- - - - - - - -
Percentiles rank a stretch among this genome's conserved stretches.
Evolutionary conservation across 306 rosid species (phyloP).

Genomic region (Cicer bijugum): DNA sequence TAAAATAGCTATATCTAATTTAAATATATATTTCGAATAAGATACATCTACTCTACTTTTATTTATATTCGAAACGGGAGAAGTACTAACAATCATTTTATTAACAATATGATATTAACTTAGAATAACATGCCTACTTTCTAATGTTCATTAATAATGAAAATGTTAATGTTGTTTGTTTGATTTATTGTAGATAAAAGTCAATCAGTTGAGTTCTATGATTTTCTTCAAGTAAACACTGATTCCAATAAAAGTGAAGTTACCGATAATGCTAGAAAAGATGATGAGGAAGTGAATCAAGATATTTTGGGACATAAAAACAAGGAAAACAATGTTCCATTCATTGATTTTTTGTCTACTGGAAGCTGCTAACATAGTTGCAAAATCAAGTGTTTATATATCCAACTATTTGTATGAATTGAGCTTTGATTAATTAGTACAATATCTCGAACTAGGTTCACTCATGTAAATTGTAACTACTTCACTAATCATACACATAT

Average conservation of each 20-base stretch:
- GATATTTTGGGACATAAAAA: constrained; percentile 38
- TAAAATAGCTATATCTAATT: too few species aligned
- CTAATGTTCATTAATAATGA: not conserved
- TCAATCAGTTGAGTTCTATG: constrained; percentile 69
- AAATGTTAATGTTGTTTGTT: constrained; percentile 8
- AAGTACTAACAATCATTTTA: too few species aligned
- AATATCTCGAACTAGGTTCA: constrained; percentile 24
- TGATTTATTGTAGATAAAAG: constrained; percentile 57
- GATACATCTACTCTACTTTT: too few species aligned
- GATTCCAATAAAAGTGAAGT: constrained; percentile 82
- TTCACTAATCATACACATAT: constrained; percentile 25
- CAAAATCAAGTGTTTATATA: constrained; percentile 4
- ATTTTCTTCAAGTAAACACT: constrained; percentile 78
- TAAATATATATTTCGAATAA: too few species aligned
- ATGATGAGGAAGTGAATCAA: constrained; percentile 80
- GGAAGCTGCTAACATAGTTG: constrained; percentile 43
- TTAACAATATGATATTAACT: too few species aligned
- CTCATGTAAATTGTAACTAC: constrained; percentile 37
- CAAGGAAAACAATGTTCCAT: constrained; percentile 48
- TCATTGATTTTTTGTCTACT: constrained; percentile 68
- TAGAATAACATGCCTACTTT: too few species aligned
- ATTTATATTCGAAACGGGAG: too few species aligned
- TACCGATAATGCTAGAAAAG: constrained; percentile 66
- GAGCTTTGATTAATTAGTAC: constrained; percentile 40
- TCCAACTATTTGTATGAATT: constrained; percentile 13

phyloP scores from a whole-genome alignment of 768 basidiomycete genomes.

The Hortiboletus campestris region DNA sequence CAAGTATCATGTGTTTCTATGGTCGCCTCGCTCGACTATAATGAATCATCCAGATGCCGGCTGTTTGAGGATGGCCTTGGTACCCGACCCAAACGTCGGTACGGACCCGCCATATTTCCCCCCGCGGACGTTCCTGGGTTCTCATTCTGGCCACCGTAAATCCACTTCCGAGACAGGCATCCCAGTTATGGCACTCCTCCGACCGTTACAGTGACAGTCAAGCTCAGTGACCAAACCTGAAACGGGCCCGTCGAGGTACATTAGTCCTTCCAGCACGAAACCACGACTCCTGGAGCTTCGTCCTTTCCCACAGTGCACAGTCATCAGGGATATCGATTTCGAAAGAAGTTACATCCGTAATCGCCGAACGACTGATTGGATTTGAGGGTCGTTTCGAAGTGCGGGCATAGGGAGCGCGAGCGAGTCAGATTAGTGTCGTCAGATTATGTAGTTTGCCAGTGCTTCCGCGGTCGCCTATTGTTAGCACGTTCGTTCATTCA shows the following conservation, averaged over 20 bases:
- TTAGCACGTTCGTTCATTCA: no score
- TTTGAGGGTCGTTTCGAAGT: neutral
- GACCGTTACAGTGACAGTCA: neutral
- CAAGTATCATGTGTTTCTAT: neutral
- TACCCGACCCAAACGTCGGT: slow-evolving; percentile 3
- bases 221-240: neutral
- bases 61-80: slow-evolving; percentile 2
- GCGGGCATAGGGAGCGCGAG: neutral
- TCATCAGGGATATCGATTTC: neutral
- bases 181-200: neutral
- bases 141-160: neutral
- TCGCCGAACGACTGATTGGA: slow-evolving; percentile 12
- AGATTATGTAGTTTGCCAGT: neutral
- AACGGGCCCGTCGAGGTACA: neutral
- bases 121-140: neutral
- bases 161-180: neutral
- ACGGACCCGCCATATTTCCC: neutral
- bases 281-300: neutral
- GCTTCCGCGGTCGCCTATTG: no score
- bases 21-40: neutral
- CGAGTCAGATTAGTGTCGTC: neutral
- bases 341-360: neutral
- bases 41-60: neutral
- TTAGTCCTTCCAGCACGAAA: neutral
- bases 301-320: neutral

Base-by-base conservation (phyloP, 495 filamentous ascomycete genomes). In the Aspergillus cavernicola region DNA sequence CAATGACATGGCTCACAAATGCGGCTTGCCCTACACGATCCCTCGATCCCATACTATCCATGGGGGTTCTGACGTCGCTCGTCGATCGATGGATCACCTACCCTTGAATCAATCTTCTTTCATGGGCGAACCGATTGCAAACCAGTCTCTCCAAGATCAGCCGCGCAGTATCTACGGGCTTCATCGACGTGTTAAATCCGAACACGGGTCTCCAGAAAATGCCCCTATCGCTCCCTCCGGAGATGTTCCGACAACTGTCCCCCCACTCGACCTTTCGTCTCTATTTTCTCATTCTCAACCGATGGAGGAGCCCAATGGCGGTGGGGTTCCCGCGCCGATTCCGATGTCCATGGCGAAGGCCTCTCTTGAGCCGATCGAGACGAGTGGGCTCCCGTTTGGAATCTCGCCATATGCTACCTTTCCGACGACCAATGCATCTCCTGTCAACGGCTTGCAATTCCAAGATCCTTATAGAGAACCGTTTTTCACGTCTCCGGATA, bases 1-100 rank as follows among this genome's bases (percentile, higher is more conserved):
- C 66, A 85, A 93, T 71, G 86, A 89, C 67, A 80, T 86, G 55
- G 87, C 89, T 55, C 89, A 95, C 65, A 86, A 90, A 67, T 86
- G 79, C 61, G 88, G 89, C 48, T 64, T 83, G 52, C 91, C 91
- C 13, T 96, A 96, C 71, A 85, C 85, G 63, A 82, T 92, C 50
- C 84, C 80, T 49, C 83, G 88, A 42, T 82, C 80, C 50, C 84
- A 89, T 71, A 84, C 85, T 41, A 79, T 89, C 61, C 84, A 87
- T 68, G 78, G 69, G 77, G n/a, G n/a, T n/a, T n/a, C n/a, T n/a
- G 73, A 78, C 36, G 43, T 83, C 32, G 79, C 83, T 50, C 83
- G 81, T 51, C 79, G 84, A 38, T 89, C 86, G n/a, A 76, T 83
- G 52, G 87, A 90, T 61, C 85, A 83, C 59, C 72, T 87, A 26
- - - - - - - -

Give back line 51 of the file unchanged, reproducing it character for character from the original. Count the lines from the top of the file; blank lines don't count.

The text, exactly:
- bases 21-40: neutral